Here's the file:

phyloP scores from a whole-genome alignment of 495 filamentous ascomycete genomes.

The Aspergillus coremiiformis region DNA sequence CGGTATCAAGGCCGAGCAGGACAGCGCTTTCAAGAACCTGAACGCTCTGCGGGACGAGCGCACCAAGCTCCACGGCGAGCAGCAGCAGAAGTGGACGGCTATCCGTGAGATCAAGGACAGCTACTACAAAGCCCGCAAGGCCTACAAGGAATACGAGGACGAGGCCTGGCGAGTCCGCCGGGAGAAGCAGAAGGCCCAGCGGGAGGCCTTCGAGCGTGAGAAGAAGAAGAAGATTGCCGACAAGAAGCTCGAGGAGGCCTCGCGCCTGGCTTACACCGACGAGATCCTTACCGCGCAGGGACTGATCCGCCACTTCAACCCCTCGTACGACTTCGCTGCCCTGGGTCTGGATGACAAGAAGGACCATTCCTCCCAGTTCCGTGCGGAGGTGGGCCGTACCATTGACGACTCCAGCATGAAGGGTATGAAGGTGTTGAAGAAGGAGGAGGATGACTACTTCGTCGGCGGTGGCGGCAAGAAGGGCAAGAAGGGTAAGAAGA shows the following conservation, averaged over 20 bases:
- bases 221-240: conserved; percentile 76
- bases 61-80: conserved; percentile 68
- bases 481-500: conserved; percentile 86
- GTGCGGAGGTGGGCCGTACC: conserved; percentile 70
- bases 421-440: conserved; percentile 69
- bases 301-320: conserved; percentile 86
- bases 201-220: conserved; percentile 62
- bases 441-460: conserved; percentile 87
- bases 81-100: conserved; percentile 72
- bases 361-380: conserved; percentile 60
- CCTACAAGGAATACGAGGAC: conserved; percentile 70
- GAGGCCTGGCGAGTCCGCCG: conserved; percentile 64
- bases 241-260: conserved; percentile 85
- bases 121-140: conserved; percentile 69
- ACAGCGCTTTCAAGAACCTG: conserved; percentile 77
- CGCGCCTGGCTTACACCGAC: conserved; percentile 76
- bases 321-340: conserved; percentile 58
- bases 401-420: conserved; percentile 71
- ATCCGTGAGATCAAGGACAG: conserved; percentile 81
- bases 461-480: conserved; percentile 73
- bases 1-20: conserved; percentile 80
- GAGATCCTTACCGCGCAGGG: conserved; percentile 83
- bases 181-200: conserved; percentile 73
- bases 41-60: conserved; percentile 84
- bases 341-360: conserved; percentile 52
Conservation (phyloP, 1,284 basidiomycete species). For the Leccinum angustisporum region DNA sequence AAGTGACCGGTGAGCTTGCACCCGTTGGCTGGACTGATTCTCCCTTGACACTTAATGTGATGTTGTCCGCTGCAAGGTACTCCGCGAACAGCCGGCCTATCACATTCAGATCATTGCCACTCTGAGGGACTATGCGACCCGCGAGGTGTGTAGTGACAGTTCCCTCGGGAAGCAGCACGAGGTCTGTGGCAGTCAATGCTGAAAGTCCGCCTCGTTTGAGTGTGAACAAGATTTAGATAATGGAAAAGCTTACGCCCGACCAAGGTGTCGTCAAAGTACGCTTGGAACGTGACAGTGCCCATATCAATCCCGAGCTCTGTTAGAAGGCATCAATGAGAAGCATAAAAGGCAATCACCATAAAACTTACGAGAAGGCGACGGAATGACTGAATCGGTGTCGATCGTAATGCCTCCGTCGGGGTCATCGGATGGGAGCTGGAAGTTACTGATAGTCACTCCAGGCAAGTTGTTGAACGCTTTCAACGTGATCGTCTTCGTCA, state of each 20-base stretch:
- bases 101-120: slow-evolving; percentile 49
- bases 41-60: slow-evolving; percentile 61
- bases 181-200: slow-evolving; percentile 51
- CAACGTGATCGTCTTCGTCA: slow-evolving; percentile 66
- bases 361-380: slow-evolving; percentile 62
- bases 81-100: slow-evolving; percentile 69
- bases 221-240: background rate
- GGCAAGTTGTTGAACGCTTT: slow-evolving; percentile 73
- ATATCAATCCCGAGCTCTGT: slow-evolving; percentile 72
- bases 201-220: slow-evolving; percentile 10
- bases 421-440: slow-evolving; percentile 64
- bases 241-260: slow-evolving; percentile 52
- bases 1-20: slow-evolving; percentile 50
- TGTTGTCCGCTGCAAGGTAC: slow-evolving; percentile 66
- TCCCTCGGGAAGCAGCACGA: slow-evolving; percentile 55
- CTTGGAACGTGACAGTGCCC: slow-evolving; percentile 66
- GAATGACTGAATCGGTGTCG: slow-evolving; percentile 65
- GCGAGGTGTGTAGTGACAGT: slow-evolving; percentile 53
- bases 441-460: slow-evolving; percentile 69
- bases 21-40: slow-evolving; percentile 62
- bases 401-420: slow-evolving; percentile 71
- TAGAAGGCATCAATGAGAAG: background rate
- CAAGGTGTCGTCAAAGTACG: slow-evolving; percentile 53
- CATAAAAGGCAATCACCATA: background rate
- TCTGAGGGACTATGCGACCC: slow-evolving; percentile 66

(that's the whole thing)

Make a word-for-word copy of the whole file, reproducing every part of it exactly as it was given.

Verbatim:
phyloP scores from a whole-genome alignment of 495 filamentous ascomycete genomes.

The Aspergillus coremiiformis region DNA sequence CGGTATCAAGGCCGAGCAGGACAGCGCTTTCAAGAACCTGAACGCTCTGCGGGACGAGCGCACCAAGCTCCACGGCGAGCAGCAGCAGAAGTGGACGGCTATCCGTGAGATCAAGGACAGCTACTACAAAGCCCGCAAGGCCTACAAGGAATACGAGGACGAGGCCTGGCGAGTCCGCCGGGAGAAGCAGAAGGCCCAGCGGGAGGCCTTCGAGCGTGAGAAGAAGAAGAAGATTGCCGACAAGAAGCTCGAGGAGGCCTCGCGCCTGGCTTACACCGACGAGATCCTTACCGCGCAGGGACTGATCCGCCACTTCAACCCCTCGTACGACTTCGCTGCCCTGGGTCTGGATGACAAGAAGGACCATTCCTCCCAGTTCCGTGCGGAGGTGGGCCGTACCATTGACGACTCCAGCATGAAGGGTATGAAGGTGTTGAAGAAGGAGGAGGATGACTACTTCGTCGGCGGTGGCGGCAAGAAGGGCAAGAAGGGTAAGAAGA shows the following conservation, averaged over 20 bases:
- bases 221-240: conserved; percentile 76
- bases 61-80: conserved; percentile 68
- bases 481-500: conserved; percentile 86
- GTGCGGAGGTGGGCCGTACC: conserved; percentile 70
- bases 421-440: conserved; percentile 69
- bases 301-320: conserved; percentile 86
- bases 201-220: conserved; percentile 62
- bases 441-460: conserved; percentile 87
- bases 81-100: conserved; percentile 72
- bases 361-380: conserved; percentile 60
- CCTACAAGGAATACGAGGAC: conserved; percentile 70
- GAGGCCTGGCGAGTCCGCCG: conserved; percentile 64
- bases 241-260: conserved; percentile 85
- bases 121-140: conserved; percentile 69
- ACAGCGCTTTCAAGAACCTG: conserved; percentile 77
- CGCGCCTGGCTTACACCGAC: conserved; percentile 76
- bases 321-340: conserved; percentile 58
- bases 401-420: conserved; percentile 71
- ATCCGTGAGATCAAGGACAG: conserved; percentile 81
- bases 461-480: conserved; percentile 73
- bases 1-20: conserved; percentile 80
- GAGATCCTTACCGCGCAGGG: conserved; percentile 83
- bases 181-200: conserved; percentile 73
- bases 41-60: conserved; percentile 84
- bases 341-360: conserved; percentile 52
Conservation (phyloP, 1,284 basidiomycete species). For the Leccinum angustisporum region DNA sequence AAGTGACCGGTGAGCTTGCACCCGTTGGCTGGACTGATTCTCCCTTGACACTTAATGTGATGTTGTCCGCTGCAAGGTACTCCGCGAACAGCCGGCCTATCACATTCAGATCATTGCCACTCTGAGGGACTATGCGACCCGCGAGGTGTGTAGTGACAGTTCCCTCGGGAAGCAGCACGAGGTCTGTGGCAGTCAATGCTGAAAGTCCGCCTCGTTTGAGTGTGAACAAGATTTAGATAATGGAAAAGCTTACGCCCGACCAAGGTGTCGTCAAAGTACGCTTGGAACGTGACAGTGCCCATATCAATCCCGAGCTCTGTTAGAAGGCATCAATGAGAAGCATAAAAGGCAATCACCATAAAACTTACGAGAAGGCGACGGAATGACTGAATCGGTGTCGATCGTAATGCCTCCGTCGGGGTCATCGGATGGGAGCTGGAAGTTACTGATAGTCACTCCAGGCAAGTTGTTGAACGCTTTCAACGTGATCGTCTTCGTCA, state of each 20-base stretch:
- bases 101-120: slow-evolving; percentile 49
- bases 41-60: slow-evolving; percentile 61
- bases 181-200: slow-evolving; percentile 51
- CAACGTGATCGTCTTCGTCA: slow-evolving; percentile 66
- bases 361-380: slow-evolving; percentile 62
- bases 81-100: slow-evolving; percentile 69
- bases 221-240: background rate
- GGCAAGTTGTTGAACGCTTT: slow-evolving; percentile 73
- ATATCAATCCCGAGCTCTGT: slow-evolving; percentile 72
- bases 201-220: slow-evolving; percentile 10
- bases 421-440: slow-evolving; percentile 64
- bases 241-260: slow-evolving; percentile 52
- bases 1-20: slow-evolving; percentile 50
- TGTTGTCCGCTGCAAGGTAC: slow-evolving; percentile 66
- TCCCTCGGGAAGCAGCACGA: slow-evolving; percentile 55
- CTTGGAACGTGACAGTGCCC: slow-evolving; percentile 66
- GAATGACTGAATCGGTGTCG: slow-evolving; percentile 65
- GCGAGGTGTGTAGTGACAGT: slow-evolving; percentile 53
- bases 441-460: slow-evolving; percentile 69
- bases 21-40: slow-evolving; percentile 62
- bases 401-420: slow-evolving; percentile 71
- TAGAAGGCATCAATGAGAAG: background rate
- CAAGGTGTCGTCAAAGTACG: slow-evolving; percentile 53
- CATAAAAGGCAATCACCATA: background rate
- TCTGAGGGACTATGCGACCC: slow-evolving; percentile 66